This week, the U.S. Supreme Court issued a potentially landmark ruling in Spokeo, Inc. v. Robins (No. 13-3339), a case filed under the Fair Credit Reporting Act of 1970 (the “FCRA”) but expected to have much wider implications, including for Telephone Consumer Protection Act (“TCPA”) lawsuits.

Could Spokeo help defendants in TCPA lawsuits?

Spokeo Profile and FCRA Lawsuit

Spokeo, a “people search engine,” allows users to conduct a computerized search of an individual’s personal and contact information. The plaintiff, alleging his Spokeo-generated profile contained inaccurate credit information, sued Spokeo, claiming that the company had violated the FCRA.

The U.S. District Court for the Central District of California initially dismissed the complaint, holding that the plaintiff had failed to plead an injury in fact. On appeal, the Ninth Circuit reversed, finding the allegations that Spokeo had violated his statutory rights sufficient to establish the plaintiff’s standing to bring the lawsuit. Spokeo appealed to the U.S. Supreme Court (the “SCOTUS”).

Supreme Court’s Spokeo Decision

This week, SCOTUS reversed again, reaffirming the longstanding principle that standing in federal courts requires a “concrete” injury, even in the context of a statutory violation. The Court stressed that allegations of “bare procedural violations” are not enough to establish federal court standing in the absence of allegations of actual harm, whether or not such harm is tangible.

Implications for TCPA Lawsuits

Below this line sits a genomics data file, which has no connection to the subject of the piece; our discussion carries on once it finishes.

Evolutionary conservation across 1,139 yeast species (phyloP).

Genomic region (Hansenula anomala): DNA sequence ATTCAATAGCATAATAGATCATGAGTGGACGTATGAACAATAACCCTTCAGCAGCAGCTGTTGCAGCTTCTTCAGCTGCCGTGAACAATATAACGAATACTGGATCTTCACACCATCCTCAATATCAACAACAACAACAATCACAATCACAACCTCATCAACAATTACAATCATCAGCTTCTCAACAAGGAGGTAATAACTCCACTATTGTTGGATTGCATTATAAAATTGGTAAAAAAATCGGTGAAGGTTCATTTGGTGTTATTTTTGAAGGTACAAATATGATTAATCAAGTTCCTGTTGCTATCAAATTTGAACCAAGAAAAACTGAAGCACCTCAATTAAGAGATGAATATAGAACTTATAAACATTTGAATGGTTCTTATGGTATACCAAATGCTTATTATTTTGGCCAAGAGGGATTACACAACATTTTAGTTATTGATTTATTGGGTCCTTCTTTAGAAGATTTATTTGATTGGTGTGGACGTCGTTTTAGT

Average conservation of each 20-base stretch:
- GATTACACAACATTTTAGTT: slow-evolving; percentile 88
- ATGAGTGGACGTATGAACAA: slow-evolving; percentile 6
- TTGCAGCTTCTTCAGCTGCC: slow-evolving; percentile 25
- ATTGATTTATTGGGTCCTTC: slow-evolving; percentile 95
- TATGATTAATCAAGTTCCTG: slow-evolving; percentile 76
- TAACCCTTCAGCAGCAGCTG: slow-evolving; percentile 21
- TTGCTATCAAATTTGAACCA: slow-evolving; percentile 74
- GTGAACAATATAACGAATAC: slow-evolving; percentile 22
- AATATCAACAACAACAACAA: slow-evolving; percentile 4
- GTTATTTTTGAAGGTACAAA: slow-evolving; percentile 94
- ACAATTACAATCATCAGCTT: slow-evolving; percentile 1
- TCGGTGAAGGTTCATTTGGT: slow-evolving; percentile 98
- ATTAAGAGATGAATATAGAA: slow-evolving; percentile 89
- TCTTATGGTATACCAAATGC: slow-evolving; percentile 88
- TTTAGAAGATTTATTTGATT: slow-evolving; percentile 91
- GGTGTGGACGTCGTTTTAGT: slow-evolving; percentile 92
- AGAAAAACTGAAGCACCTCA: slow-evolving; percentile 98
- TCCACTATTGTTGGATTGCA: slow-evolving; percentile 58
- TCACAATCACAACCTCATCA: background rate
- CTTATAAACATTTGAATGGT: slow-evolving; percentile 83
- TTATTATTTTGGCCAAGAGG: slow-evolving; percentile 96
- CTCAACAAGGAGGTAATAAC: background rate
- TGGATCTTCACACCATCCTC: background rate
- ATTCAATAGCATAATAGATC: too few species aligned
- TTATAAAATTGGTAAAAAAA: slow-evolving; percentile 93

The TCPA – a federal consumer protection law like the FCRA – prohibits sellers and telemarketers from making/sending certain phone calls and/or text messages to a consumer without obtaining the consumer’s prior express consent. Both statutes allow consumers to bring private actions against businesses that violate certain statutory provisions and, if successful, to collect either actual or statutory damages.

Since SCOTUS agreed to hear the case, Defendants in TCPA lawsuits across the country have referenced Spokeo to challenge the standing of TCPA plaintiffs. Judges had stayed a number of these actions pending SCOTUS’ determination of the issues regarding federal court standing presented by Spokeo.

Sellers, telemarketers and text message marketers involved in TCPA lawsuits should consider whether this week’s Spokeo decision benefits their respective cases, as it may offer another possible defense to companies faced with a TCPA action, in addition to the many otherwise available. It is important to note that the standing defense must be raised in the initial stages of litigation. As such, if a business is served with a TCPA complaint, or is otherwise threatened with a lawsuit, it is critical to speak with an experienced telemarketing lawyer as soon as possible to determine whether the Spokeo ruling can help its TCPA defense.